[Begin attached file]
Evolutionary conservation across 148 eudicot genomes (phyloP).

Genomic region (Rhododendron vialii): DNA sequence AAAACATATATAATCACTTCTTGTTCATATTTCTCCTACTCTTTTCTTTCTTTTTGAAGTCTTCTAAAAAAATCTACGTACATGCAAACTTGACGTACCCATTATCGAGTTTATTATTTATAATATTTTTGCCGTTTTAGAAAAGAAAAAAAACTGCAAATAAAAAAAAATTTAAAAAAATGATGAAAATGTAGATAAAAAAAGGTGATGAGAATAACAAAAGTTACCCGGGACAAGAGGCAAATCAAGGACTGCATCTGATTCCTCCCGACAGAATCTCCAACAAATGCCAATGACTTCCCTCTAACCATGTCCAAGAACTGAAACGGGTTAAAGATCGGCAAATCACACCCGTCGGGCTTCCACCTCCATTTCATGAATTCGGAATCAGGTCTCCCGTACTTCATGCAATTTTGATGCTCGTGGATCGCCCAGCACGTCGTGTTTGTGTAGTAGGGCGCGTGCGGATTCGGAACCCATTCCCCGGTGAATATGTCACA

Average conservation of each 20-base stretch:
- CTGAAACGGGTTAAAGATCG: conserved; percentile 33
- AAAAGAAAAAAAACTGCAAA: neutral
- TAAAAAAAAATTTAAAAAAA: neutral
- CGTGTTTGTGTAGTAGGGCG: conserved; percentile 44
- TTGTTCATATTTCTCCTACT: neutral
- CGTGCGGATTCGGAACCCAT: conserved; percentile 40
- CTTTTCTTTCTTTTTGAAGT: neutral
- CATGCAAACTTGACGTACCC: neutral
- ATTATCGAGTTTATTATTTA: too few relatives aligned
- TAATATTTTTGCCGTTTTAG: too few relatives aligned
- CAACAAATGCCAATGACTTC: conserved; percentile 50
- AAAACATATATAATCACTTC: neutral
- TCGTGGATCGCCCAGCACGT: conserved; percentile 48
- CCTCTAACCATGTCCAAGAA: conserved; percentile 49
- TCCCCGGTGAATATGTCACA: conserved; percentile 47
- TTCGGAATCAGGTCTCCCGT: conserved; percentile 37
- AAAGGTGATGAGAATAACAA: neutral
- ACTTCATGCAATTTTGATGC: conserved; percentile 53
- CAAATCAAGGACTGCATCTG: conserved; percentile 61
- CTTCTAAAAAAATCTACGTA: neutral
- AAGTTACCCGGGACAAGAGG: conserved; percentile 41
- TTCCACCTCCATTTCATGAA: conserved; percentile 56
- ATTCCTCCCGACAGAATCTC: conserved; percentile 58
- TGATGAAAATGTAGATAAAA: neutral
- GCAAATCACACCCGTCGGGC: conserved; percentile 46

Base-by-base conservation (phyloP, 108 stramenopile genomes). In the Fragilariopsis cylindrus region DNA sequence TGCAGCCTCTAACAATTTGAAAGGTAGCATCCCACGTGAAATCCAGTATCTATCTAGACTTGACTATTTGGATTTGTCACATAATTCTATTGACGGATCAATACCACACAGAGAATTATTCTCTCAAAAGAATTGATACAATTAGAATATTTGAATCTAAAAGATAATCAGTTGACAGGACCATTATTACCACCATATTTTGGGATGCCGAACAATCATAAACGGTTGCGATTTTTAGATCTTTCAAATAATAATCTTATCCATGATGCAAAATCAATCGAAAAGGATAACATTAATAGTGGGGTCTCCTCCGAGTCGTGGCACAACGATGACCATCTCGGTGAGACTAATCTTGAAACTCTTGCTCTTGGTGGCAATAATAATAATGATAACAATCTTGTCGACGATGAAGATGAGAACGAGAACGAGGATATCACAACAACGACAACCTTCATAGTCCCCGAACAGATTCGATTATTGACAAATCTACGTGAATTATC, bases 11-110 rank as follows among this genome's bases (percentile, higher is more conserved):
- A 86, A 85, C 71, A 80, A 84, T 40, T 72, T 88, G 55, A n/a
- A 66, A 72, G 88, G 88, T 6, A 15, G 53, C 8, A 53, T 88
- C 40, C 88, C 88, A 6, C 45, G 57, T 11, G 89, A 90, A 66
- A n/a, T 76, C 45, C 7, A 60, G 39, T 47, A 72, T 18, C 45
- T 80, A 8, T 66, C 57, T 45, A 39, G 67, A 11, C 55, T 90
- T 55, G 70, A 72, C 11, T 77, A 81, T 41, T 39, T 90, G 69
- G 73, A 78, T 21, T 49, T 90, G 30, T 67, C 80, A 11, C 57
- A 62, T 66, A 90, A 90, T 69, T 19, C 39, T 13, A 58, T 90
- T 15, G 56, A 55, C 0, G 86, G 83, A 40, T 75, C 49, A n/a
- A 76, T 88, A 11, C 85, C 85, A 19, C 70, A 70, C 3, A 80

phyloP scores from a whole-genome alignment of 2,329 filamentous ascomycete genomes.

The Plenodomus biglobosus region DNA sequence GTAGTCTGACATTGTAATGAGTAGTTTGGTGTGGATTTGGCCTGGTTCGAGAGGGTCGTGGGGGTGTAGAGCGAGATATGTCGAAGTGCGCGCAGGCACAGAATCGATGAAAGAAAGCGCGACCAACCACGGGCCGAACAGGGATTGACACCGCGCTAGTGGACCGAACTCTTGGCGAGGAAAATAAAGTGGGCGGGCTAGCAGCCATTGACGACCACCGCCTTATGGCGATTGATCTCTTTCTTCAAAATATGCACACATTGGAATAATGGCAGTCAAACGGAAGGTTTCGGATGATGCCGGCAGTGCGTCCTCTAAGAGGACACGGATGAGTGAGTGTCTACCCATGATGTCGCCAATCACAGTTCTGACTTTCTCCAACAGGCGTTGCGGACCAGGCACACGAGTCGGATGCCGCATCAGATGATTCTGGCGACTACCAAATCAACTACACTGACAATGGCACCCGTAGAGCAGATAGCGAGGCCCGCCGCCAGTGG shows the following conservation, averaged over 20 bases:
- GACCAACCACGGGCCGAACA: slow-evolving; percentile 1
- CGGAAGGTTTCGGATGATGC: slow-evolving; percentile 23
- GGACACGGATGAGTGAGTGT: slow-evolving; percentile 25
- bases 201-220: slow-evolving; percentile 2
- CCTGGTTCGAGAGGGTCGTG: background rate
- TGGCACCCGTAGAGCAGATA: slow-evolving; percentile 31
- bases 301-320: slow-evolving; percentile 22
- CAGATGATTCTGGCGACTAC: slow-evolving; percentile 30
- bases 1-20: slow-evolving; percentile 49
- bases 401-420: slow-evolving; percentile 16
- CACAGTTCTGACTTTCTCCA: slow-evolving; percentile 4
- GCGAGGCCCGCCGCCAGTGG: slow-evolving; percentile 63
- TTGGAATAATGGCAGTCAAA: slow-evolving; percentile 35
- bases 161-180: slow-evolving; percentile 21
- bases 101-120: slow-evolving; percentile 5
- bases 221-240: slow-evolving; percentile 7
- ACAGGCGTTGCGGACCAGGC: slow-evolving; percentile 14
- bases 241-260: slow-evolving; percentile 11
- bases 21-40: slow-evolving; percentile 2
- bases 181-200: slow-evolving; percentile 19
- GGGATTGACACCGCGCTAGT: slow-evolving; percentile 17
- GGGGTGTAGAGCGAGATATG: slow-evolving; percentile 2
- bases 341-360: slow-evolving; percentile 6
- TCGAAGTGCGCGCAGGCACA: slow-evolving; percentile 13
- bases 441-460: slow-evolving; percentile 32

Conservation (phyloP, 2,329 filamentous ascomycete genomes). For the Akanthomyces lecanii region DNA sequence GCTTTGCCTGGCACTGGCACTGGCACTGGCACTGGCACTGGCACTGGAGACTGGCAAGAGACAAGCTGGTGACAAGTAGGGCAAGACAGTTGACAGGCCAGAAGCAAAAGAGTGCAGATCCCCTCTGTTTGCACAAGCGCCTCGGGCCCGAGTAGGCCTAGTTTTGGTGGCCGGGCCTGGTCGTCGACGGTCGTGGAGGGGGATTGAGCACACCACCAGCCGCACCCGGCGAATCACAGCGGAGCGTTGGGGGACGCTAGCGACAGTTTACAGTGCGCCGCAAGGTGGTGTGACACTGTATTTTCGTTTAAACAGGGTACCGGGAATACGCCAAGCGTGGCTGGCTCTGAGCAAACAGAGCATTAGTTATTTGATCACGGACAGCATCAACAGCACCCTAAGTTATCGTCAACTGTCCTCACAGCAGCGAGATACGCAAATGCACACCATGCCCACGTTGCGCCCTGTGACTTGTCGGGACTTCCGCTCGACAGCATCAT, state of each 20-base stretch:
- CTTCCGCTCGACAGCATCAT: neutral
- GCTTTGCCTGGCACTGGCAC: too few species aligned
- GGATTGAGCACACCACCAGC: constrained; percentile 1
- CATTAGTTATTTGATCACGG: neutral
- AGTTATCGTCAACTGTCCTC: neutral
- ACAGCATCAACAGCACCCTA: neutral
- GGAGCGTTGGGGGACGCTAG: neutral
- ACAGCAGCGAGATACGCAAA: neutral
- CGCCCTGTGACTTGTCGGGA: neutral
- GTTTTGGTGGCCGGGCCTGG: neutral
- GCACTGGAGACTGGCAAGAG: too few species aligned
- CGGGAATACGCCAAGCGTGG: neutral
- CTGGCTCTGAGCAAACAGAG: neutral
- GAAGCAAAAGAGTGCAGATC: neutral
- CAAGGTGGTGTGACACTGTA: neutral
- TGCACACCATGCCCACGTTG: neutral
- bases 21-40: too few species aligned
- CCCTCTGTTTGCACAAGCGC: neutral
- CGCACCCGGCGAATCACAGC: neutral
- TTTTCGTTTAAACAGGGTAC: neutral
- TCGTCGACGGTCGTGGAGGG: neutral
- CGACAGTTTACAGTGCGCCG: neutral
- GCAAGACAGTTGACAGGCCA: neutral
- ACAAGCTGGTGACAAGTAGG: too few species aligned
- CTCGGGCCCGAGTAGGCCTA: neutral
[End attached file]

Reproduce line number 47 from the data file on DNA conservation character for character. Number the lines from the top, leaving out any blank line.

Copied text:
- TGGCACCCGTAGAGCAGATA: slow-evolving; percentile 31